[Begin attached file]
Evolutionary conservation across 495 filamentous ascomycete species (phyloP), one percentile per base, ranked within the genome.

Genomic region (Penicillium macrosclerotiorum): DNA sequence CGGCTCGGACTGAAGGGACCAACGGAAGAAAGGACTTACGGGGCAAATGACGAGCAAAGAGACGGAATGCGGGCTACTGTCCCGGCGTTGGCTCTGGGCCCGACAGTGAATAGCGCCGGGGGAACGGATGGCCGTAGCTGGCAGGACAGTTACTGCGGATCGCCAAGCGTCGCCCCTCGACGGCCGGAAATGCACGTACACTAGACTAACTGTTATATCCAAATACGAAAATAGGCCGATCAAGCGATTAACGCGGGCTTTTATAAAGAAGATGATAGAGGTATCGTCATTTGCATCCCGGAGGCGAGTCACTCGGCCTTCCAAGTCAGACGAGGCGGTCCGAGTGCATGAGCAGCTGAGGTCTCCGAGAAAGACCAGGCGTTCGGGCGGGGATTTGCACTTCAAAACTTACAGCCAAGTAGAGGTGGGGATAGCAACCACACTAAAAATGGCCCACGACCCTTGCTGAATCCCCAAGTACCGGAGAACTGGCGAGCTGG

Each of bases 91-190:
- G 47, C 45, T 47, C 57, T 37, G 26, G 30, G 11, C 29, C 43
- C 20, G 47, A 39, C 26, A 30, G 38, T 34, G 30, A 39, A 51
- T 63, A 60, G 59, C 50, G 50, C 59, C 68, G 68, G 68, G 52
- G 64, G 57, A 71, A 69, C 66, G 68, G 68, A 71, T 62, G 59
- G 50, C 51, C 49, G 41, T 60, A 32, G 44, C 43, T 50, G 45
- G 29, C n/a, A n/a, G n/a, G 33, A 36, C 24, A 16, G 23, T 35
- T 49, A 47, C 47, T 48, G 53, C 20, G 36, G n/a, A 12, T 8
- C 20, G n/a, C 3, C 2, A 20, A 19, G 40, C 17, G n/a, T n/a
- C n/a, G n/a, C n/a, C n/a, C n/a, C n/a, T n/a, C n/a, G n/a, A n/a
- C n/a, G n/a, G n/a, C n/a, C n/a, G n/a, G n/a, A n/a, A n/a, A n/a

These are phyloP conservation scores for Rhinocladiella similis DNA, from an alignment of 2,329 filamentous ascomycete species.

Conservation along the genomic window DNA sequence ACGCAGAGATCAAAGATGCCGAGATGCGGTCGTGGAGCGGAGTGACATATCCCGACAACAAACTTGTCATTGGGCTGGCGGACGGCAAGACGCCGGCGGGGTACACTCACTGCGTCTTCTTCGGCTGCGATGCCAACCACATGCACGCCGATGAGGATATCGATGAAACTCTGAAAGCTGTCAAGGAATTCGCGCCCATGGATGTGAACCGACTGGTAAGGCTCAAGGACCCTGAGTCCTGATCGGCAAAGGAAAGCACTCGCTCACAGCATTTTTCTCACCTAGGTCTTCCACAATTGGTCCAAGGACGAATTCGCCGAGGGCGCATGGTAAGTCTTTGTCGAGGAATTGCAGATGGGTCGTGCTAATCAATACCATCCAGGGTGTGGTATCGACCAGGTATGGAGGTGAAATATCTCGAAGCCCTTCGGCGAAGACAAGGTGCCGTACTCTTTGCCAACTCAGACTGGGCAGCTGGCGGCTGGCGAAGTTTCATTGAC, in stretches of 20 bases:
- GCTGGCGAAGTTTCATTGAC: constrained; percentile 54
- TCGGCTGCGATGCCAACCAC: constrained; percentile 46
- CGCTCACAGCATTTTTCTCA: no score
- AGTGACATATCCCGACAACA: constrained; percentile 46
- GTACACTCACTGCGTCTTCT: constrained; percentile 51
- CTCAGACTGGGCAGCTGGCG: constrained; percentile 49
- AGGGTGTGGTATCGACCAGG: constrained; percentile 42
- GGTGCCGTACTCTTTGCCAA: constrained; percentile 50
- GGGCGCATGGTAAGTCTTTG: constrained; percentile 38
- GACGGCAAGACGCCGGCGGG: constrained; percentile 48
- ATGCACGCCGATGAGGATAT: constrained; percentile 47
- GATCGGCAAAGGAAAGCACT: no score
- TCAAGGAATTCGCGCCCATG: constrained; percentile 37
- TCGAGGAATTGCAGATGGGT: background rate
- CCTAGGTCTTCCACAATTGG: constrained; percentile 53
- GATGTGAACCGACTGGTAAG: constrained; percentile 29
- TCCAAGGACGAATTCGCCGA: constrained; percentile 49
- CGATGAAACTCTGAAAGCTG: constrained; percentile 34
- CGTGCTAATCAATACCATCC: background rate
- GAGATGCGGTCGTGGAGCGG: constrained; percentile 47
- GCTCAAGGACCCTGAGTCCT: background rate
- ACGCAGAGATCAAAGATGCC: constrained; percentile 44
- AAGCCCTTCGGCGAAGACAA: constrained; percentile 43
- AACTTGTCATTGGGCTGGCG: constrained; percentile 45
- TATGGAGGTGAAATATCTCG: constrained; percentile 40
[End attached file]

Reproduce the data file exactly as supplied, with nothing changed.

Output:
Evolutionary conservation across 495 filamentous ascomycete species (phyloP), one percentile per base, ranked within the genome.

Genomic region (Penicillium macrosclerotiorum): DNA sequence CGGCTCGGACTGAAGGGACCAACGGAAGAAAGGACTTACGGGGCAAATGACGAGCAAAGAGACGGAATGCGGGCTACTGTCCCGGCGTTGGCTCTGGGCCCGACAGTGAATAGCGCCGGGGGAACGGATGGCCGTAGCTGGCAGGACAGTTACTGCGGATCGCCAAGCGTCGCCCCTCGACGGCCGGAAATGCACGTACACTAGACTAACTGTTATATCCAAATACGAAAATAGGCCGATCAAGCGATTAACGCGGGCTTTTATAAAGAAGATGATAGAGGTATCGTCATTTGCATCCCGGAGGCGAGTCACTCGGCCTTCCAAGTCAGACGAGGCGGTCCGAGTGCATGAGCAGCTGAGGTCTCCGAGAAAGACCAGGCGTTCGGGCGGGGATTTGCACTTCAAAACTTACAGCCAAGTAGAGGTGGGGATAGCAACCACACTAAAAATGGCCCACGACCCTTGCTGAATCCCCAAGTACCGGAGAACTGGCGAGCTGG

Each of bases 91-190:
- G 47, C 45, T 47, C 57, T 37, G 26, G 30, G 11, C 29, C 43
- C 20, G 47, A 39, C 26, A 30, G 38, T 34, G 30, A 39, A 51
- T 63, A 60, G 59, C 50, G 50, C 59, C 68, G 68, G 68, G 52
- G 64, G 57, A 71, A 69, C 66, G 68, G 68, A 71, T 62, G 59
- G 50, C 51, C 49, G 41, T 60, A 32, G 44, C 43, T 50, G 45
- G 29, C n/a, A n/a, G n/a, G 33, A 36, C 24, A 16, G 23, T 35
- T 49, A 47, C 47, T 48, G 53, C 20, G 36, G n/a, A 12, T 8
- C 20, G n/a, C 3, C 2, A 20, A 19, G 40, C 17, G n/a, T n/a
- C n/a, G n/a, C n/a, C n/a, C n/a, C n/a, T n/a, C n/a, G n/a, A n/a
- C n/a, G n/a, G n/a, C n/a, C n/a, G n/a, G n/a, A n/a, A n/a, A n/a

These are phyloP conservation scores for Rhinocladiella similis DNA, from an alignment of 2,329 filamentous ascomycete species.

Conservation along the genomic window DNA sequence ACGCAGAGATCAAAGATGCCGAGATGCGGTCGTGGAGCGGAGTGACATATCCCGACAACAAACTTGTCATTGGGCTGGCGGACGGCAAGACGCCGGCGGGGTACACTCACTGCGTCTTCTTCGGCTGCGATGCCAACCACATGCACGCCGATGAGGATATCGATGAAACTCTGAAAGCTGTCAAGGAATTCGCGCCCATGGATGTGAACCGACTGGTAAGGCTCAAGGACCCTGAGTCCTGATCGGCAAAGGAAAGCACTCGCTCACAGCATTTTTCTCACCTAGGTCTTCCACAATTGGTCCAAGGACGAATTCGCCGAGGGCGCATGGTAAGTCTTTGTCGAGGAATTGCAGATGGGTCGTGCTAATCAATACCATCCAGGGTGTGGTATCGACCAGGTATGGAGGTGAAATATCTCGAAGCCCTTCGGCGAAGACAAGGTGCCGTACTCTTTGCCAACTCAGACTGGGCAGCTGGCGGCTGGCGAAGTTTCATTGAC, in stretches of 20 bases:
- GCTGGCGAAGTTTCATTGAC: constrained; percentile 54
- TCGGCTGCGATGCCAACCAC: constrained; percentile 46
- CGCTCACAGCATTTTTCTCA: no score
- AGTGACATATCCCGACAACA: constrained; percentile 46
- GTACACTCACTGCGTCTTCT: constrained; percentile 51
- CTCAGACTGGGCAGCTGGCG: constrained; percentile 49
- AGGGTGTGGTATCGACCAGG: constrained; percentile 42
- GGTGCCGTACTCTTTGCCAA: constrained; percentile 50
- GGGCGCATGGTAAGTCTTTG: constrained; percentile 38
- GACGGCAAGACGCCGGCGGG: constrained; percentile 48
- ATGCACGCCGATGAGGATAT: constrained; percentile 47
- GATCGGCAAAGGAAAGCACT: no score
- TCAAGGAATTCGCGCCCATG: constrained; percentile 37
- TCGAGGAATTGCAGATGGGT: background rate
- CCTAGGTCTTCCACAATTGG: constrained; percentile 53
- GATGTGAACCGACTGGTAAG: constrained; percentile 29
- TCCAAGGACGAATTCGCCGA: constrained; percentile 49
- CGATGAAACTCTGAAAGCTG: constrained; percentile 34
- CGTGCTAATCAATACCATCC: background rate
- GAGATGCGGTCGTGGAGCGG: constrained; percentile 47
- GCTCAAGGACCCTGAGTCCT: background rate
- ACGCAGAGATCAAAGATGCC: constrained; percentile 44
- AAGCCCTTCGGCGAAGACAA: constrained; percentile 43
- AACTTGTCATTGGGCTGGCG: constrained; percentile 45
- TATGGAGGTGAAATATCTCG: constrained; percentile 40